The breadth of information regarding the potential medicinal use of cannabidiol, or CBD, seems to increase daily. Though the federal illegality of cannabis in the United States makes studying the diverse plant and its most prevalent compounds difficult, there are a number of studies from other countries like Israel that provide a glimpse into the plant’s potential medicinal uses. One study, published at the beginning of 2019, suggested that that CBD autism treatment in children may be successful. The study suggested that oral CBD use has the potential to help lessen some of the negative symptoms of autism in children.

How CBD Can Help Autistic Children

The study, which was conducted by a group of researchers in Israel, was licensed by the Israeli Ministry of Health. It consisted of parents of children with autism spectrum disorder (ASD)  giving drops of cannabidiol to their children daily as instructed by a nurse practitioner. Bi-weekly interviews were conducted between parents, children, and nurses to monitor patient safety and program success.

During the study, 53 children between the ages of 4 and 22 received orally administered CBD oil from a minimum of 30 days and a maximum of 588 days. At its conclusion, the results of the study were incredibly promising. According to the study’s authors, “Self-injury and rage attacks improved in 67.6% and worsened in 8.8% (of the participants), and hyperactivity symptoms improved in 68.4%, did not change in 28.9% and worsened in 2.6%.” Additionally, sleep problems were improved in 71.4% of the children and worsened in only 4.7%.

The remarkably promising results of the Israeli study are exciting for a number of reasons. The improvement of symptoms in a majority of children is the most eye-opening aspect of this study. However, this study is also important because CBD is a perfect treatment for children. It does not cause any psychoactive effects like THC does and has very few side effects. CBD is also only toxic at astronomically high doses.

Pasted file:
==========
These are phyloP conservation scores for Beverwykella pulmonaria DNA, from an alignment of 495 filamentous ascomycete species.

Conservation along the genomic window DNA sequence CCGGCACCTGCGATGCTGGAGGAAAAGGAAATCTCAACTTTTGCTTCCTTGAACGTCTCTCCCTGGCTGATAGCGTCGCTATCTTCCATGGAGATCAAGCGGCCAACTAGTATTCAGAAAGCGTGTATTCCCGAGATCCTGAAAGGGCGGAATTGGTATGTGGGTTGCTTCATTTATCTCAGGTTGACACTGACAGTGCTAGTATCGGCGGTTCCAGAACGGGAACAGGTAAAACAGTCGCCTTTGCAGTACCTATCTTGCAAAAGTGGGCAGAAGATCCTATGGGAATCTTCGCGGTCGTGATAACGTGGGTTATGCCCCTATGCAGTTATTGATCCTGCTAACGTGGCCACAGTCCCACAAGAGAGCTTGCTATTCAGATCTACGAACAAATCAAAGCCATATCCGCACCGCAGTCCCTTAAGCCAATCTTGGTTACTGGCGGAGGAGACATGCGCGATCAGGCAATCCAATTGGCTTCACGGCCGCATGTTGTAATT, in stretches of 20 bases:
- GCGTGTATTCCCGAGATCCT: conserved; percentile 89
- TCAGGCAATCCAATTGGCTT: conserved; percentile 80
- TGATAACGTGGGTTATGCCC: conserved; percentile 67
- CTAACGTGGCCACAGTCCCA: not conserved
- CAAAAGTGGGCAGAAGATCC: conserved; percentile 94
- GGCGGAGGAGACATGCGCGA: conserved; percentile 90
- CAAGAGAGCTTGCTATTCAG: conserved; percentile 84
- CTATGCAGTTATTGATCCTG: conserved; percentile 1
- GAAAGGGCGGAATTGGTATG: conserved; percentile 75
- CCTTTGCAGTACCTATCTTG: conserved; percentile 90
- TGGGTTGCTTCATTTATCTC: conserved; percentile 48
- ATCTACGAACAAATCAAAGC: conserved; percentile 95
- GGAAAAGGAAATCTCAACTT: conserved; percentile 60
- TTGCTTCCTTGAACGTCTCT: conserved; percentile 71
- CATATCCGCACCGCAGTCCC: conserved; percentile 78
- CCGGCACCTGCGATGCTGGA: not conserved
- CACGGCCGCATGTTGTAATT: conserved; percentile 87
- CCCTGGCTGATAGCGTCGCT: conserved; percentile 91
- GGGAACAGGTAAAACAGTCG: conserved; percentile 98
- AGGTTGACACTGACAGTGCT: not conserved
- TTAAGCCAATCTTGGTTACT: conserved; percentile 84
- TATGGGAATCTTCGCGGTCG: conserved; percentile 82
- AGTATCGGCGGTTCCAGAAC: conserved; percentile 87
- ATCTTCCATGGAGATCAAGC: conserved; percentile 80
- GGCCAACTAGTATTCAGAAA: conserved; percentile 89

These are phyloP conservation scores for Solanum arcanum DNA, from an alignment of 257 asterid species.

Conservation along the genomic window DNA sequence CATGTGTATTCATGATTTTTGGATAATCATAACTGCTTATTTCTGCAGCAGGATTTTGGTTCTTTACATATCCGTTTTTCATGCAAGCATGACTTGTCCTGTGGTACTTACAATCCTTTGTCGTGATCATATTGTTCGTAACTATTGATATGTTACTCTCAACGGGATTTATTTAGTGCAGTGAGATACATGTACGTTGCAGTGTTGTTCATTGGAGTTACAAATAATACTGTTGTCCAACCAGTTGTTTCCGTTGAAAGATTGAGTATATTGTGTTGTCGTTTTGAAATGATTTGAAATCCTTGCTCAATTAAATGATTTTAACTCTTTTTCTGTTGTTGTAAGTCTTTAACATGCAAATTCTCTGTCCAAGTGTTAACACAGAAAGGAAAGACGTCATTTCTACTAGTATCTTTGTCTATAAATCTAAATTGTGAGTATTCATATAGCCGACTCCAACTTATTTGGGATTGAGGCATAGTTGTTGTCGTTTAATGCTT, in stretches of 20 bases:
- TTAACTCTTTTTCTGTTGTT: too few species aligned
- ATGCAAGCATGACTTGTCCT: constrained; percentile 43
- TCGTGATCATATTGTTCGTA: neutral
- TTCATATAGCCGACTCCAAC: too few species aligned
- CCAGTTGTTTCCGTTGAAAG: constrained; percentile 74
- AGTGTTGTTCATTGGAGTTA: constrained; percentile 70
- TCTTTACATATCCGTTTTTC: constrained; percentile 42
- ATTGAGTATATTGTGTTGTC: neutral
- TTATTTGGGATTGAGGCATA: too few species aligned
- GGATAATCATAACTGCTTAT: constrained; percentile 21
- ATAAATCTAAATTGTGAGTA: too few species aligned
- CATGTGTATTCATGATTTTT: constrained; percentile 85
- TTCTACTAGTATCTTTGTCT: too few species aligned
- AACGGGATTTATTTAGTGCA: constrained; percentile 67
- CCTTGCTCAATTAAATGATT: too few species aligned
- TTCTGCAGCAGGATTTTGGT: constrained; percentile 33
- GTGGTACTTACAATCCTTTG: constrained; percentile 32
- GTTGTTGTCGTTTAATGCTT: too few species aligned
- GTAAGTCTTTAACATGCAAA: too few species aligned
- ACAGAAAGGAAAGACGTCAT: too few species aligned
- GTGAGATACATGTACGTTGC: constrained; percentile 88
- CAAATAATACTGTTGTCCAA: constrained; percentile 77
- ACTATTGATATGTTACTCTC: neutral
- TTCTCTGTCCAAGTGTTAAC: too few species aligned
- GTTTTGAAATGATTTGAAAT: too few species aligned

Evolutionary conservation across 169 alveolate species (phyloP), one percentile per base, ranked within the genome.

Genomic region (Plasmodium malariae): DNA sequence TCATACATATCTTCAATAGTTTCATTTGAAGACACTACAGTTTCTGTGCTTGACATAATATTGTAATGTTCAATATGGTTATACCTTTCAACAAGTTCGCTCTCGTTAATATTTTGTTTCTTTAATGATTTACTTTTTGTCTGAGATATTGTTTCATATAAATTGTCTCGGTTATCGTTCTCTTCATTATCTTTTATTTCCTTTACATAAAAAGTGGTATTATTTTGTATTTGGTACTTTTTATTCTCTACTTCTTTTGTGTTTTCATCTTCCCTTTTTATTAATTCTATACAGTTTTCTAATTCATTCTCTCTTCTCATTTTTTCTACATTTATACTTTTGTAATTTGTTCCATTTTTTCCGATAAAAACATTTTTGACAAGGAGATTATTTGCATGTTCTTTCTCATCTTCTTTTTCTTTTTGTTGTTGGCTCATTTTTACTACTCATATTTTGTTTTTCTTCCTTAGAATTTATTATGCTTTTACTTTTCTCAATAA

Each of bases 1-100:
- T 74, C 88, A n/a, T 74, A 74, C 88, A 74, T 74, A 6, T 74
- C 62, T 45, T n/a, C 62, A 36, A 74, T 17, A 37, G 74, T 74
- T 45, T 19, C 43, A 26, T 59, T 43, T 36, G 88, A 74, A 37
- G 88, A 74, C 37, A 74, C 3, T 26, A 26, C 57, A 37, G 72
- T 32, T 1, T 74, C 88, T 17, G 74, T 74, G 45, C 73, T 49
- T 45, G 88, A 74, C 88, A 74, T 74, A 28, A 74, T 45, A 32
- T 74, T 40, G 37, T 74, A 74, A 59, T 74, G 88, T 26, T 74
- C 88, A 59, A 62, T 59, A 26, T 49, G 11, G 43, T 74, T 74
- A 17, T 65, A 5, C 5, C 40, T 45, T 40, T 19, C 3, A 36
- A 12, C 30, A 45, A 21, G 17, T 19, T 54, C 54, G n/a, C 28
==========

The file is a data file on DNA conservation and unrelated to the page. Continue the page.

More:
Importance of Increasing Research Opportunities

While Israel has been a key country furthering research into the medicinal properties of cannabis, the United States has not always been. The Israeli study makes clear that there is a potential for CBD as a life-improving treatment for children with autism spectrum disorder. It is clearly important for the United States federal government to reclassify cannabis and allow its best medical and scientific minds to make solid conclusions about the efficacy of CBD autism treatment.

View this post on Instagram

The Stranger reports that there is no current therapy for Fragile X syndrome, a form of autism caused by a genetic mutation that leads to a wide range of developmental problems. Researchers across the country, including one scientist at the University of Washington, are launching a clinical trial looking at how a topical CBD gel can reduce the symptoms of this genetic disorder. Dr Raphael Bernier, UW professor leading the Seattle clinical trials, said the trial hopes to specifically reduce the social aspects of the Fragile X syndrome. “What we’re looking for specifically to address is these social challenges that we see. So we are looking for more social engagement, more interest in peers or interacting with caregivers, and less irritability in those interactions.” Bernier said.”If we can modulate that neurotransmitter system externally by administratoring CBD from the outside then maybe that’s going to effectively work to modify behavior. CBD is essentially going to inhibit the metabolism of these endogenous neurotransmitters, basically it’s going to make sure that they don’t get broken down so they will be more available in the brain.” Bernier said. Full story on The Stranger. #education #research #medicalmarijuana411 #cbd #topicals #autism #fragilex

A post shared by Medical Marijuana 411 (@medicalmarijuana411) on


Medical Marijuana 411 values providing our readers with information about the latest cannabis related topics for educational purposes and not for the intention of advocacy. This is not an advocacy-based organization. For ailment specific questions, please consult your primary care physician.